"Naked, I just want to... stop that song reference right there. Yeah,… More"Naked, I just want to... stop that song reference right there. Yeah, forget Falco, although, honestly, I can't say that he's too much cheesier than reference that I don't mind going on in my head when I see this film's title: "You walk into the room, with your pencil in your hand; you see somebody naked, and you say, 'Who is that man?'". It's an at least more fitting reference, because this film can get a little weird at times, and on top of that, this film is a production by [u]Thin Man[/u] Films. Mike Leigh must be a Bob Dylan fan, which would make sense, because he seems to be about as passionate as Dylan is about talking about middle and working-class society in a slightly serious manner that's still kind of amusing, whether he intends for it to be or not. I'm really not sure if he's trying to be funny here, because as cheesy as the title sort of is, this film is a little toned down, comically speaking, for Leigh, as well it should be if it's going to have so much rape, as that's hardly a laughing matter. Now, if the lead were to suddenly turn into a werewolf and eat the woman or something, that would be a little more colorful, even though I can't say that I would be especially surprised. Well, maybe I would be a little surprised, because this film came out 11 years before "Harry Potter and the Prisoner of Azkaban", but as crazy as David Thewlis has always looked, he's got to be some kind of creepy, supernatural creature in real life, which is where we get this, "Werewolves East of London" (Within the first ten minutes of the film, he really does "joke" about once being a werewolf), which is fair, but a bit of a challenge, often more so than at should be, at least as a character study.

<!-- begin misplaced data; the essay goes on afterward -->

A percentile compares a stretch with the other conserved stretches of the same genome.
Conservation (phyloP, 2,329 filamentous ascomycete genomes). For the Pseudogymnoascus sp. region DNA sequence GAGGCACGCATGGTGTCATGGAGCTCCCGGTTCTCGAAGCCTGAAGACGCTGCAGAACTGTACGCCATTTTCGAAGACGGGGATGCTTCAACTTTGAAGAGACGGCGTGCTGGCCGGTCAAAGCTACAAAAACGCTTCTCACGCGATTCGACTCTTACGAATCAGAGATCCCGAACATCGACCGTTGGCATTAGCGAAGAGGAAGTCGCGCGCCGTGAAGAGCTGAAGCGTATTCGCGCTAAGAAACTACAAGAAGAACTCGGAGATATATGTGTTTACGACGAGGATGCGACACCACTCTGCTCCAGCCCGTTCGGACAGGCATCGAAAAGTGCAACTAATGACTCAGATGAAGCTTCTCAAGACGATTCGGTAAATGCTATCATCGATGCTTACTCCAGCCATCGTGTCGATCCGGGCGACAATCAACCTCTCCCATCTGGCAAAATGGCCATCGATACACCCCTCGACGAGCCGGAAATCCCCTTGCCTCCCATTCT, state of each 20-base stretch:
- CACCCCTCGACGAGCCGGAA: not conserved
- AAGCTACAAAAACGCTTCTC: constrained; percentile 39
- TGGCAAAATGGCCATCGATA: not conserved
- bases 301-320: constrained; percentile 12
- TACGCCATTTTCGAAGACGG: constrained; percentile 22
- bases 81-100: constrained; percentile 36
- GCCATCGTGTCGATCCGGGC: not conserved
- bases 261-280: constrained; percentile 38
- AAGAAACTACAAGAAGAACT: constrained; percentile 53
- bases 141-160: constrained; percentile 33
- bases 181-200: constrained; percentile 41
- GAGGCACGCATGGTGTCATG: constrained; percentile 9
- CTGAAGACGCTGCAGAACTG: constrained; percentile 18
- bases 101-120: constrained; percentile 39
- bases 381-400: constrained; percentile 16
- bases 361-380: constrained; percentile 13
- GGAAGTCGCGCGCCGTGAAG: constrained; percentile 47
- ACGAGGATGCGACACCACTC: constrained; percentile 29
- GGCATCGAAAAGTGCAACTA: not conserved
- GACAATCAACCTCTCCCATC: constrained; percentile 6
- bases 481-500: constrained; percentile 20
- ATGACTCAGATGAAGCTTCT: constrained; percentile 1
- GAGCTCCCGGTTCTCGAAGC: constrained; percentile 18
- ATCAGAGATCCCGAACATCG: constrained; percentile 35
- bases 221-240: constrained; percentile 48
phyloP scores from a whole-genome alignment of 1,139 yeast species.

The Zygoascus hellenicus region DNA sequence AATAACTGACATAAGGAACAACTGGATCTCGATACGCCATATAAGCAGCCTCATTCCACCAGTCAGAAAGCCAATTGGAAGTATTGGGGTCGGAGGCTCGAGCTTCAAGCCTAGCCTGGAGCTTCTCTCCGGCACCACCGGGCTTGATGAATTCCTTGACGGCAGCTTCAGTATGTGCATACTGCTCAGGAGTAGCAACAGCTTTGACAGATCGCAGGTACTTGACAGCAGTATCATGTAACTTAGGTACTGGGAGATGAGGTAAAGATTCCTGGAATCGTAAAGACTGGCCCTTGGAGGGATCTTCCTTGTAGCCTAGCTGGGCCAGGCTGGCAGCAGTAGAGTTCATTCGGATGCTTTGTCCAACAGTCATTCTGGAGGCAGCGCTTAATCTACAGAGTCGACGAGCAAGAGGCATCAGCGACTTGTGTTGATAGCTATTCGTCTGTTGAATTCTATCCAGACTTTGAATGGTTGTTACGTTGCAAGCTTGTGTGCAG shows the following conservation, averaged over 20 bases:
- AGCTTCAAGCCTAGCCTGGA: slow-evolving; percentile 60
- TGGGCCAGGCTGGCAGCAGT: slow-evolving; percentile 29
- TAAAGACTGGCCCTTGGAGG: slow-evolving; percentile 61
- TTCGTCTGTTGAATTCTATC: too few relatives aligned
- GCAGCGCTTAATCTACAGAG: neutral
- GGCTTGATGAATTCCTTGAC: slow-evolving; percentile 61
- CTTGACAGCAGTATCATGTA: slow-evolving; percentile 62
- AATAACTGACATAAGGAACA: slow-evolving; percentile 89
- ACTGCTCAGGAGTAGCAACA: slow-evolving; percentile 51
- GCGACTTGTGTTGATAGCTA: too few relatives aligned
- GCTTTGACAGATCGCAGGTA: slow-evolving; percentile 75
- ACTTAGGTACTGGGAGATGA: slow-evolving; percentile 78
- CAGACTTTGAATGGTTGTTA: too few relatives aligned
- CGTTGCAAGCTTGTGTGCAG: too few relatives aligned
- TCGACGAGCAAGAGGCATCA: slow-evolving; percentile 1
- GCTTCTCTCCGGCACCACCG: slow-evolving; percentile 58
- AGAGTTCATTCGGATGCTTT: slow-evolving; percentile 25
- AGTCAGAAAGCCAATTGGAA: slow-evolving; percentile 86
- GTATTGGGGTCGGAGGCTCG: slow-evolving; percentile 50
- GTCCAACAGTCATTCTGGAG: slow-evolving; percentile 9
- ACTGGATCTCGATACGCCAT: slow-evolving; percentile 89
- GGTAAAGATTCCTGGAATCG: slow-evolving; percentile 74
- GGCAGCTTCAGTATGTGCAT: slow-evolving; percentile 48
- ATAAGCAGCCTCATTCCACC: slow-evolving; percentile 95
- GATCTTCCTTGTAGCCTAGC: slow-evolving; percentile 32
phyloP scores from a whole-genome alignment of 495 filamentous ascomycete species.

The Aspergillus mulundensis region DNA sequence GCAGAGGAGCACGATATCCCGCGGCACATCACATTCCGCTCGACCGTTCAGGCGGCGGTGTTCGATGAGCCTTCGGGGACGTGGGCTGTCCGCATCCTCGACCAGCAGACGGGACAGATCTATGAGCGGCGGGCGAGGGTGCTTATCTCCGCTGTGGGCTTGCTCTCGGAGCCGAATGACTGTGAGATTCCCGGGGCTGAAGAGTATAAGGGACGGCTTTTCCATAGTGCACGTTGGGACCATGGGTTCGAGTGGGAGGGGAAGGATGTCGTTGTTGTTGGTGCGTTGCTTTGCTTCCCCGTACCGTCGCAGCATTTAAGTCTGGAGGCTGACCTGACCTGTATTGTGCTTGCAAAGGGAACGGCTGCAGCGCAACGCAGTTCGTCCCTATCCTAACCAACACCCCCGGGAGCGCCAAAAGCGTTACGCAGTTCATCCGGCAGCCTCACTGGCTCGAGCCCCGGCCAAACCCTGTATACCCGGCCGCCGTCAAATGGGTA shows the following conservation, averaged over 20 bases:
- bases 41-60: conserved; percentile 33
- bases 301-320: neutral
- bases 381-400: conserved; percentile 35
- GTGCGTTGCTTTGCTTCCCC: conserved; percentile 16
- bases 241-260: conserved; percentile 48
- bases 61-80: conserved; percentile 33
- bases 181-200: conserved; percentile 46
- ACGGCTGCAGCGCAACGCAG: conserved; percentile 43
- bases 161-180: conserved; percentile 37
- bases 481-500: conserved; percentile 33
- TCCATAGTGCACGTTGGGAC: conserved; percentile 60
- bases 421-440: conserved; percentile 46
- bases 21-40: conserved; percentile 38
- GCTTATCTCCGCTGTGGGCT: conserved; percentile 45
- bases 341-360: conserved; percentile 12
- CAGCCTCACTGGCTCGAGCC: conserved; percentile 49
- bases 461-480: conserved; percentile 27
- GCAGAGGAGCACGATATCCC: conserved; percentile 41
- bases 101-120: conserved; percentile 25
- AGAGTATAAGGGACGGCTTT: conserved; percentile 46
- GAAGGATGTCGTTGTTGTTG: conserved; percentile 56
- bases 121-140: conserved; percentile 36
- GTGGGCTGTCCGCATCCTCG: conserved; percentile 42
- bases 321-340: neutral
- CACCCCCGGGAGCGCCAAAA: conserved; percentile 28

A very modern black comedy about the British middle-class, this character piece thrives on problematic and obnoxious characters who are effectively drawn and well-portrayed, but just such tremendous jerks, or at least that's the case of David Thewlis' possibly manic-depressive Johnny lead. As for everyone else, you don't really find all that much time to determine if they're jerks or not, as the narrative is about the shenanigans of Johnny as he travels the grimy depths of London, - encountering colorful characters - which are rather episodic in their structure, and therefore at least about as uneven as the film's tone. This is supposed to be more serious and bleak than the usual Mike Leigh black comedy, but that just makes it all the more jarring when the film alternatives from pseudo-sophistication that sometimes comes down to philosophy and introspection, to fast-pace and rather grimy humor that is often low-brow, with enough wit to snap and snap, until it becomes overwrought. I don't even see how people as British as those portrayed in this film can consistently understand what in the world is being said in this exercise in frantic and vulgar improvisation, as the dialogue is so often so overbearing that you can't help but get worn down, even though this is supposed to be something of an intellectual affair. This film can't seem to figure out where exactly it's going, no matter how long it takes to get there, because by running just a pinch over 130 minutes, this film is way too blasted long to have only so much going on, yet still be so overwrought and uneven. Like I said, the film is rather challenging, and not entirely in a good way, for although it has plenty of effective humor and other aspects, when it gets carried away, it's rather aggravating, and decidedly exhausting. This film isn't for everyone, but for me, even though I'm not consistently impressed, I find plenty to commend through all of the grime, particularly when I find some taste.